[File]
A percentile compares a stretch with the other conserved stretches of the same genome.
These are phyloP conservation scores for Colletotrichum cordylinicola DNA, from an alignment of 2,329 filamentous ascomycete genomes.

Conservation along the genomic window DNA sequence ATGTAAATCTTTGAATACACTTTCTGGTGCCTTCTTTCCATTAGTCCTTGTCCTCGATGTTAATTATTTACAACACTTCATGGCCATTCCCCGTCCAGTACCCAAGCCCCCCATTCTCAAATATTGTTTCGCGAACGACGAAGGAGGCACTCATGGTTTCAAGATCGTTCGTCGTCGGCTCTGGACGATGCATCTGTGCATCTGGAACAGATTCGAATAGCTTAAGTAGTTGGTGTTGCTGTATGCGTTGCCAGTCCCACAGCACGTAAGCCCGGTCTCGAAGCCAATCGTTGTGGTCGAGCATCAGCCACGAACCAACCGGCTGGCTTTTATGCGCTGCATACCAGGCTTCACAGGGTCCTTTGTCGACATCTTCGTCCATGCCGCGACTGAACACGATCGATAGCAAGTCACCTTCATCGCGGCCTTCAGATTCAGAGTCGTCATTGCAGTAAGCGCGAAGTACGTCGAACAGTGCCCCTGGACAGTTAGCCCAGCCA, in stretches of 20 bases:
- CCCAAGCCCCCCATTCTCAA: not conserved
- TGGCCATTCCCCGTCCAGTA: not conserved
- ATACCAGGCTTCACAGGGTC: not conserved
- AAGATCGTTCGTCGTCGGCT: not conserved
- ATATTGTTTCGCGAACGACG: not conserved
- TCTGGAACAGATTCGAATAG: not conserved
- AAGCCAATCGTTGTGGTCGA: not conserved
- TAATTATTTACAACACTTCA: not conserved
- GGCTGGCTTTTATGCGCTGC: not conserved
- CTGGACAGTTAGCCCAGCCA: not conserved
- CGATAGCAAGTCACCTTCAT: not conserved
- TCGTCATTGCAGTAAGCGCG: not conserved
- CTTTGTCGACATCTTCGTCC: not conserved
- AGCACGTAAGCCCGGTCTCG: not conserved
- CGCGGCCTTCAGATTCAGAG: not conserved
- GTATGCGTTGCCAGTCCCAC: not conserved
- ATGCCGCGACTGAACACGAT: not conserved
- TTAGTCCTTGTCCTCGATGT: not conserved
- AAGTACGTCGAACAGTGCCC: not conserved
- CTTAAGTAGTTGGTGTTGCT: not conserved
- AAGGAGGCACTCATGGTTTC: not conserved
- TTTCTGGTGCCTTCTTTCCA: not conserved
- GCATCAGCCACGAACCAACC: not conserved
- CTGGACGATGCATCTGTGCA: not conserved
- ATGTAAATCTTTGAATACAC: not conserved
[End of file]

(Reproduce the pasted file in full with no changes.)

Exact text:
A percentile compares a stretch with the other conserved stretches of the same genome.
These are phyloP conservation scores for Colletotrichum cordylinicola DNA, from an alignment of 2,329 filamentous ascomycete genomes.

Conservation along the genomic window DNA sequence ATGTAAATCTTTGAATACACTTTCTGGTGCCTTCTTTCCATTAGTCCTTGTCCTCGATGTTAATTATTTACAACACTTCATGGCCATTCCCCGTCCAGTACCCAAGCCCCCCATTCTCAAATATTGTTTCGCGAACGACGAAGGAGGCACTCATGGTTTCAAGATCGTTCGTCGTCGGCTCTGGACGATGCATCTGTGCATCTGGAACAGATTCGAATAGCTTAAGTAGTTGGTGTTGCTGTATGCGTTGCCAGTCCCACAGCACGTAAGCCCGGTCTCGAAGCCAATCGTTGTGGTCGAGCATCAGCCACGAACCAACCGGCTGGCTTTTATGCGCTGCATACCAGGCTTCACAGGGTCCTTTGTCGACATCTTCGTCCATGCCGCGACTGAACACGATCGATAGCAAGTCACCTTCATCGCGGCCTTCAGATTCAGAGTCGTCATTGCAGTAAGCGCGAAGTACGTCGAACAGTGCCCCTGGACAGTTAGCCCAGCCA, in stretches of 20 bases:
- CCCAAGCCCCCCATTCTCAA: not conserved
- TGGCCATTCCCCGTCCAGTA: not conserved
- ATACCAGGCTTCACAGGGTC: not conserved
- AAGATCGTTCGTCGTCGGCT: not conserved
- ATATTGTTTCGCGAACGACG: not conserved
- TCTGGAACAGATTCGAATAG: not conserved
- AAGCCAATCGTTGTGGTCGA: not conserved
- TAATTATTTACAACACTTCA: not conserved
- GGCTGGCTTTTATGCGCTGC: not conserved
- CTGGACAGTTAGCCCAGCCA: not conserved
- CGATAGCAAGTCACCTTCAT: not conserved
- TCGTCATTGCAGTAAGCGCG: not conserved
- CTTTGTCGACATCTTCGTCC: not conserved
- AGCACGTAAGCCCGGTCTCG: not conserved
- CGCGGCCTTCAGATTCAGAG: not conserved
- GTATGCGTTGCCAGTCCCAC: not conserved
- ATGCCGCGACTGAACACGAT: not conserved
- TTAGTCCTTGTCCTCGATGT: not conserved
- AAGTACGTCGAACAGTGCCC: not conserved
- CTTAAGTAGTTGGTGTTGCT: not conserved
- AAGGAGGCACTCATGGTTTC: not conserved
- TTTCTGGTGCCTTCTTTCCA: not conserved
- GCATCAGCCACGAACCAACC: not conserved
- CTGGACGATGCATCTGTGCA: not conserved
- ATGTAAATCTTTGAATACAC: not conserved